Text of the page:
Equine seminar brings in a world class expert

Anthony Webber lectures a group at the College of Veterinary Medicine for the Kramer-Marks Equine Seminar on Thursday, Sept. 6.

Gibson Akers

Veterinarian students and curious community members had the opportunity to gain more in-depth knowledge in horse lameness at the Kramer-Marks Equine Seminar.

The seminar is used to educate both students and the public about equestrian medicine.

Anthony Webber was this year’s keynote speaker. Webber previously was a student and colleague of Kramer. Webber is a veterinarian graduate from Western College of Veterinary Medicine, in Saskatoon, Saskatchewan. Through this lecture, Webber described his system of evaluating lame horses. He also provided some reflections on his career in equine practice. 

After graduation, Webber spent nine years working at horse racetracks. He later opened a state-of-the-art clinic which emphasized equine lameness, surgery and reproduction in Canada. There Webber specialized in horse lameness.

Horse lameness is a condition in which a horse fails to walk or travel properly. Lameness is found in the leg of a horse. It can be as minor as an inflamed hoof and as severe as a fractured leg bone. Lameness in many cases is  treatable.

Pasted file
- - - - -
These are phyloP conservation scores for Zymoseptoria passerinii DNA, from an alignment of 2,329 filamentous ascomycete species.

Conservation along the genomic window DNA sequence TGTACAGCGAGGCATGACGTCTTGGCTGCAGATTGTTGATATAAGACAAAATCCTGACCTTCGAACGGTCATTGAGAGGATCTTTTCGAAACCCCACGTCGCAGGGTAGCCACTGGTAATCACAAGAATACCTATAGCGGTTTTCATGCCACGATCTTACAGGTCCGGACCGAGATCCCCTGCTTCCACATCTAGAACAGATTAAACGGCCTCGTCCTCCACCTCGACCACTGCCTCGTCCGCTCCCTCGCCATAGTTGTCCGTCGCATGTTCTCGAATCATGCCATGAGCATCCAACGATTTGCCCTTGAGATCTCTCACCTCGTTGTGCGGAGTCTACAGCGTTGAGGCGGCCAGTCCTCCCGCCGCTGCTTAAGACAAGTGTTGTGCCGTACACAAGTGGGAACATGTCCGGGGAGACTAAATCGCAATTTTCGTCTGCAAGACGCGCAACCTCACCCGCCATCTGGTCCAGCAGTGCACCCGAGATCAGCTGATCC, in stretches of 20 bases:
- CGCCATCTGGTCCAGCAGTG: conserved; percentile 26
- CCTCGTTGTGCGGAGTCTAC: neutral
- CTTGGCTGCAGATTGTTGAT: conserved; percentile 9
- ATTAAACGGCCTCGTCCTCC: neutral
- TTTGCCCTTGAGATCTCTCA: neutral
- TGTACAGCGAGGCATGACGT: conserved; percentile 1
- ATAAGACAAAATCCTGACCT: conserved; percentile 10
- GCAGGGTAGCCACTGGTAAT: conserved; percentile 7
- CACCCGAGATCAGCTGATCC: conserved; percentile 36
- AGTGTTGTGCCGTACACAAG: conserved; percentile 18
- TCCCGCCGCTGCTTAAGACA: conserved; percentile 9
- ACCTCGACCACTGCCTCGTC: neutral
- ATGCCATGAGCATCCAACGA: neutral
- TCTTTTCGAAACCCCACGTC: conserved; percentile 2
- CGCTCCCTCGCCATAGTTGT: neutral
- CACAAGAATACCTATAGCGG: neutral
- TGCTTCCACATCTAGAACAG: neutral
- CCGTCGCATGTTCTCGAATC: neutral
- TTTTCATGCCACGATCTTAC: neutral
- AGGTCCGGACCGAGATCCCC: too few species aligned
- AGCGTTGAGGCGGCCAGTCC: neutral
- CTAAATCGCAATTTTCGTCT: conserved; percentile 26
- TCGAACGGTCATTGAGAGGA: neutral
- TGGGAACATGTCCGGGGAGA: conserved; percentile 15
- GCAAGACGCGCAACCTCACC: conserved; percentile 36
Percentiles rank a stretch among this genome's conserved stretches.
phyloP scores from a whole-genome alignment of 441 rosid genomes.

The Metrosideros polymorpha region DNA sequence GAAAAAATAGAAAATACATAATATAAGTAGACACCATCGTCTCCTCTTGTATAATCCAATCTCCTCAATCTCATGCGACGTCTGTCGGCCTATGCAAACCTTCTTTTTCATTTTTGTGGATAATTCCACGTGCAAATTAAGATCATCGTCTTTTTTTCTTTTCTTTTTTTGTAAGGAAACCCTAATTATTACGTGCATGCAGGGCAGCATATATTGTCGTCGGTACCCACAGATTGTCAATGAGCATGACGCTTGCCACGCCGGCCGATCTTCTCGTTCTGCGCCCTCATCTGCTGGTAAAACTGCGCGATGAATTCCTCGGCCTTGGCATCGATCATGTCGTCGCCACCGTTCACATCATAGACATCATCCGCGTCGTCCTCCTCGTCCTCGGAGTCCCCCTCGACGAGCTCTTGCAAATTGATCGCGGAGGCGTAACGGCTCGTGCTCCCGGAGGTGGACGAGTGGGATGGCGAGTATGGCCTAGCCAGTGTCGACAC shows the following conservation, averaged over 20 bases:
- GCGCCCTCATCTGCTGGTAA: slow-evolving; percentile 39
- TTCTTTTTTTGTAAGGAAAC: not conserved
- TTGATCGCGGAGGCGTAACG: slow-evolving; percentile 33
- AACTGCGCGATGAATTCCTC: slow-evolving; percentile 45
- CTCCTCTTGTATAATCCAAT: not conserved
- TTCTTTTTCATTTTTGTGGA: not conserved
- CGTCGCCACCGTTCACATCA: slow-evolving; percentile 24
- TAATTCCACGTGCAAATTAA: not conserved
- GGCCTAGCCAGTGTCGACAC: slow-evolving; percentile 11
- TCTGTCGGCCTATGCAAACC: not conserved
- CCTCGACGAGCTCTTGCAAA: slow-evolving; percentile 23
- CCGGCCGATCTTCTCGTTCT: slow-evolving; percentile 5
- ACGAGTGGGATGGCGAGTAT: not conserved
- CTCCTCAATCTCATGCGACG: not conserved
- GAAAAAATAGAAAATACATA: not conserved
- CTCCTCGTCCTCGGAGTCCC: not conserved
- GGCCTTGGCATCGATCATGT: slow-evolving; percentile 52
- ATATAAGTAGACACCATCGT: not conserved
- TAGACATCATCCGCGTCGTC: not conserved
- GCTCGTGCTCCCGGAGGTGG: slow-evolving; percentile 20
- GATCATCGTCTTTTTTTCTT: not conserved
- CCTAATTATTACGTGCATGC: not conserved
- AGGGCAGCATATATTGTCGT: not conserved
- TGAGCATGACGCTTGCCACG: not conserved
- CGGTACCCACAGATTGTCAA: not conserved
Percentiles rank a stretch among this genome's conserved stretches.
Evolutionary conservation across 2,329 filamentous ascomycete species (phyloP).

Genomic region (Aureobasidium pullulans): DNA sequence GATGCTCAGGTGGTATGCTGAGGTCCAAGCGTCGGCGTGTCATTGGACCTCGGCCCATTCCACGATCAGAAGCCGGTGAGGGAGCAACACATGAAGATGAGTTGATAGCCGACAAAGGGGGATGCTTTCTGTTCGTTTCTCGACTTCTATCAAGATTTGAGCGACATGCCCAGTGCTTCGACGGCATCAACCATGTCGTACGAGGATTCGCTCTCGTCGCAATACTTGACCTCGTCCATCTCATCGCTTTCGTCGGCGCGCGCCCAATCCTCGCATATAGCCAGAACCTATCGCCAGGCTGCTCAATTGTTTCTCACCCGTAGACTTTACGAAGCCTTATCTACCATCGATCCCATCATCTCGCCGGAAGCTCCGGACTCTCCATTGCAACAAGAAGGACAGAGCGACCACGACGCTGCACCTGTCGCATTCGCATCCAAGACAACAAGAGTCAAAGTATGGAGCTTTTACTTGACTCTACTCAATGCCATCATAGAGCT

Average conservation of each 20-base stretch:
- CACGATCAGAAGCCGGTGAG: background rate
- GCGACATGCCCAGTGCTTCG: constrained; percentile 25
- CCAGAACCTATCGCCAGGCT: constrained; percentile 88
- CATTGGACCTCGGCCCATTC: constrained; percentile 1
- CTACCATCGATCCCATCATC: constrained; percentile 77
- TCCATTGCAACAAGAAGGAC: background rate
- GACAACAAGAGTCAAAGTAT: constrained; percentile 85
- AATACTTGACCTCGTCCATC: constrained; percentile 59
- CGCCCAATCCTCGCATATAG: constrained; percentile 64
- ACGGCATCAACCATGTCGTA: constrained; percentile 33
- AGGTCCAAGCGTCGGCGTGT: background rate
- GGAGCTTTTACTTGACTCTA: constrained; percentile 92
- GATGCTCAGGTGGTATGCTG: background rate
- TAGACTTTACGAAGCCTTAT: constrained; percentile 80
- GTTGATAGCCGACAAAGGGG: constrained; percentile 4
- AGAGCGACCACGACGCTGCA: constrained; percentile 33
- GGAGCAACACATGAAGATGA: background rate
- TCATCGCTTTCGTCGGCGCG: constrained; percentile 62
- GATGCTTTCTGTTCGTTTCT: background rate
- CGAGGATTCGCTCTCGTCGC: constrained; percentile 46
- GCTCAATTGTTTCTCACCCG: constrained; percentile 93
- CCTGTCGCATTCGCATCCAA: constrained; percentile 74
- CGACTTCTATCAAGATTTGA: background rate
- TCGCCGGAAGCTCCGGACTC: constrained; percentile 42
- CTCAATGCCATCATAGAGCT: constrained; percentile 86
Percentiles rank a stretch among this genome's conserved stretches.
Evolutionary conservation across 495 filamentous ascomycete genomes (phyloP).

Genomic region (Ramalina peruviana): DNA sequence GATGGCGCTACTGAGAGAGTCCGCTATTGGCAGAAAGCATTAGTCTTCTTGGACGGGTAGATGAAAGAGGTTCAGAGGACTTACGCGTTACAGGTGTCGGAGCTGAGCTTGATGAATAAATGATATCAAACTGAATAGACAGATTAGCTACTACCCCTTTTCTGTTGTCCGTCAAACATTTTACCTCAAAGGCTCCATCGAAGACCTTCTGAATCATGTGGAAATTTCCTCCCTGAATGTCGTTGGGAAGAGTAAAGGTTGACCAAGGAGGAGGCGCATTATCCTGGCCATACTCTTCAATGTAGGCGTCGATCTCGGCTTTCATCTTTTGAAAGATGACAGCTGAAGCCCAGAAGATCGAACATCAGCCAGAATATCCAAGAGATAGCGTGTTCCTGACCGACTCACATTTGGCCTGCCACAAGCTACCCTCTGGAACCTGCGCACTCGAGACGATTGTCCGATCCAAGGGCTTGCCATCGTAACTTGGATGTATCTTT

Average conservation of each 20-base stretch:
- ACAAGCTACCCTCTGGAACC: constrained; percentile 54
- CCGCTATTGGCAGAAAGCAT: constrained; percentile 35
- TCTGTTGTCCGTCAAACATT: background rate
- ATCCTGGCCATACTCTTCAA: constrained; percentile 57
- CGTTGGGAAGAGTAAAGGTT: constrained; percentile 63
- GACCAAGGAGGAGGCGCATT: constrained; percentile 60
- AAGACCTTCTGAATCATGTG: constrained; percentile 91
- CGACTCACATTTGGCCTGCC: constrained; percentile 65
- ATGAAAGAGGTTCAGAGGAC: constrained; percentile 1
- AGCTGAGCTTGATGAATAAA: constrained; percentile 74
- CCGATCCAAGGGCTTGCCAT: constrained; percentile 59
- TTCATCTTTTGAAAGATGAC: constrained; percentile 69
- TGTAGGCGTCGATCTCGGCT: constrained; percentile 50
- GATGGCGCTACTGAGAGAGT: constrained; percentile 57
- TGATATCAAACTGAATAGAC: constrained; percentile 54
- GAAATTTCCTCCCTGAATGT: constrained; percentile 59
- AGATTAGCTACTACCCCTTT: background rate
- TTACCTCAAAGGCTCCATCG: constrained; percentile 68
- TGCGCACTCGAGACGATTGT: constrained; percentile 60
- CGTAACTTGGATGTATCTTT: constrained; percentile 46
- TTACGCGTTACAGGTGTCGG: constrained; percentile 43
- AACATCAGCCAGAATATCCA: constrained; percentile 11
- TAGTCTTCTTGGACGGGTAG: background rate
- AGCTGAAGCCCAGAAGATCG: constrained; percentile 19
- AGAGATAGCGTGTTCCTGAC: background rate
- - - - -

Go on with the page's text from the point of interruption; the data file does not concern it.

It can take a large amount of knowledge to identify lameness in a horse. It is a skill that can take many years to develop. It also requires extensive knowledge of the animal, including how it is suppose to appear and trot. This is something that Webber discussed during his seminar.

He gave strategies and tips to both students and veterinarians. These tips included how to make a horse trust its owner as well as other people,, which is accomplished by petting the horse in various spots.

The surface in which a person examines the horse is important to get the right diagnosis, he  said. 

Webber explained the

importance of knowing the past of the animal, such as where it has been and what it normally does.

“You need to know, what does the horse do on a daily basis?” Webber said. “It’ll help you diagnose the condition better.”

He also stressed how important clinical examinations are for horses.

He recommended things that will help further young veterinarians’ skills in equestrian medicine. This includes things like taking a shoeing course, using specialized tools and being around horse trainers.

In 1993, Webber’s clinic started an internship program. They welcome veterinary students from around the world.

“This is the best profession that anyone could have,” Webber said.

The College of Veterinary Medicine sponsored the Kramer-Marks Equine Seminar.